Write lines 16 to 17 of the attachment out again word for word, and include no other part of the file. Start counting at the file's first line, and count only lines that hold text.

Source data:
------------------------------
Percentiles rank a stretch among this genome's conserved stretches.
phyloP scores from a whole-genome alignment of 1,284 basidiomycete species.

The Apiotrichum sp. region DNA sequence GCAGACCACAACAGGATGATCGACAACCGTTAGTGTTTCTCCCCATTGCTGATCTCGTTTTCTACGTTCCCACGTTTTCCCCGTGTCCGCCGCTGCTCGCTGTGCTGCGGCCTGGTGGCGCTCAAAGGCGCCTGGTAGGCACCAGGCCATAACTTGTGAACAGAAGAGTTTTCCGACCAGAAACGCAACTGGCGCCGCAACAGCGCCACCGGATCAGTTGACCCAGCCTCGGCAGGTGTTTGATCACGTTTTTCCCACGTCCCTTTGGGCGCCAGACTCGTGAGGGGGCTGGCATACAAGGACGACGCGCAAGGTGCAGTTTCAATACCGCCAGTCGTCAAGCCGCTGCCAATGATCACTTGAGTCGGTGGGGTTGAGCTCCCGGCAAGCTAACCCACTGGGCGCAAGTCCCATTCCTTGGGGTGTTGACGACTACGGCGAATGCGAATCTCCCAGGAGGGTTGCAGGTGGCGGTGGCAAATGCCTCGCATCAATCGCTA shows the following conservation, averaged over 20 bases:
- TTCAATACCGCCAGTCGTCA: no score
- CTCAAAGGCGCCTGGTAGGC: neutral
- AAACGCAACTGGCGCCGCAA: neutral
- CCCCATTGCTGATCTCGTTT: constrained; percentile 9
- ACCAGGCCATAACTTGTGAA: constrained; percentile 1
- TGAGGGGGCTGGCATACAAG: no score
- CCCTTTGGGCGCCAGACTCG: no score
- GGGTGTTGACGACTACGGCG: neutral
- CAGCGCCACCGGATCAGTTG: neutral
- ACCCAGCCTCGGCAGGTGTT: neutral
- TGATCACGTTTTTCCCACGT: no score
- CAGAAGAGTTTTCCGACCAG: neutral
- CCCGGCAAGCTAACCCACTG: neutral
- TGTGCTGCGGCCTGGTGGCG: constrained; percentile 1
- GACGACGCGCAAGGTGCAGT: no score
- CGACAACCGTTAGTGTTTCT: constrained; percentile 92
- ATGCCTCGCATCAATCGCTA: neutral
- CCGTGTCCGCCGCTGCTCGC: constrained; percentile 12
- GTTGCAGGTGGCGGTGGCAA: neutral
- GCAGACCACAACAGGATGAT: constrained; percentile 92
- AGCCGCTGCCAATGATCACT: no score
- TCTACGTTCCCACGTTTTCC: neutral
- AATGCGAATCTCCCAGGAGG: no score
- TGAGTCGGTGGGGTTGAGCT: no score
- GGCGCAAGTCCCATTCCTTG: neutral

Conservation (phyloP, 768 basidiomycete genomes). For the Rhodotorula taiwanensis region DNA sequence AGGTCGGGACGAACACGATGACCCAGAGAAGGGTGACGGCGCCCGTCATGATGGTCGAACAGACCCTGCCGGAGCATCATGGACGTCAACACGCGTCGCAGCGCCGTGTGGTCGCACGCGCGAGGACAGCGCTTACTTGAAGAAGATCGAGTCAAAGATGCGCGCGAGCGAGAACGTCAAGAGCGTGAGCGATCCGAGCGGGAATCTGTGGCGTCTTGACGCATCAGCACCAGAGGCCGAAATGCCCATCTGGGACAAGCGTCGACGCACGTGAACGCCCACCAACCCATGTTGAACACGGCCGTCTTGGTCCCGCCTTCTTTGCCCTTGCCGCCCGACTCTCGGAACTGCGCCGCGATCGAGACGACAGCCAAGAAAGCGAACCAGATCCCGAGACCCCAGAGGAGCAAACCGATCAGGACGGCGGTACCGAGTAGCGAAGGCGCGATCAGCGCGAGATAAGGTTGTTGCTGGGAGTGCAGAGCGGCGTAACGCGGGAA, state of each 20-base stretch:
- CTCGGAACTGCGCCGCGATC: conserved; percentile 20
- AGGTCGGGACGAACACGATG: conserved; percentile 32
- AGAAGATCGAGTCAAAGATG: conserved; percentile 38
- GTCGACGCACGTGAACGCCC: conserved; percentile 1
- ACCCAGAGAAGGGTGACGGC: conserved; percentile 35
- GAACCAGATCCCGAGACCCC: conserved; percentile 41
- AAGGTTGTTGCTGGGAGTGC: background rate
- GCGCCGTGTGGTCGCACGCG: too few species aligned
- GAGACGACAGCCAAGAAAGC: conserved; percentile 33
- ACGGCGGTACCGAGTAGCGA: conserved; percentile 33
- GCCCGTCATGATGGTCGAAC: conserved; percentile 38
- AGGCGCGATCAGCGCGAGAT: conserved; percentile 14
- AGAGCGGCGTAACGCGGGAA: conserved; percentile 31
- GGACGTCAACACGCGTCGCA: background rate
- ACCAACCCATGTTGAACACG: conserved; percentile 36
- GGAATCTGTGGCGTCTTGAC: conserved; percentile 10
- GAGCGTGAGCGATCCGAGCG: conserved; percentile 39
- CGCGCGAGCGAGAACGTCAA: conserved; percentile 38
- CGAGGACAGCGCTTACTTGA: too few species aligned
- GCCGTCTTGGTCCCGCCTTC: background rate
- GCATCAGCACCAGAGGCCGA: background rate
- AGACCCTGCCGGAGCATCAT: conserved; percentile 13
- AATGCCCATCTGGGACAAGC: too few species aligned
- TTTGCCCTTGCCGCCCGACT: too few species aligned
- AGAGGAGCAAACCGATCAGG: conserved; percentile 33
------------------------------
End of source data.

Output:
- CCCGGCAAGCTAACCCACTG: neutral
- TGTGCTGCGGCCTGGTGGCG: constrained; percentile 1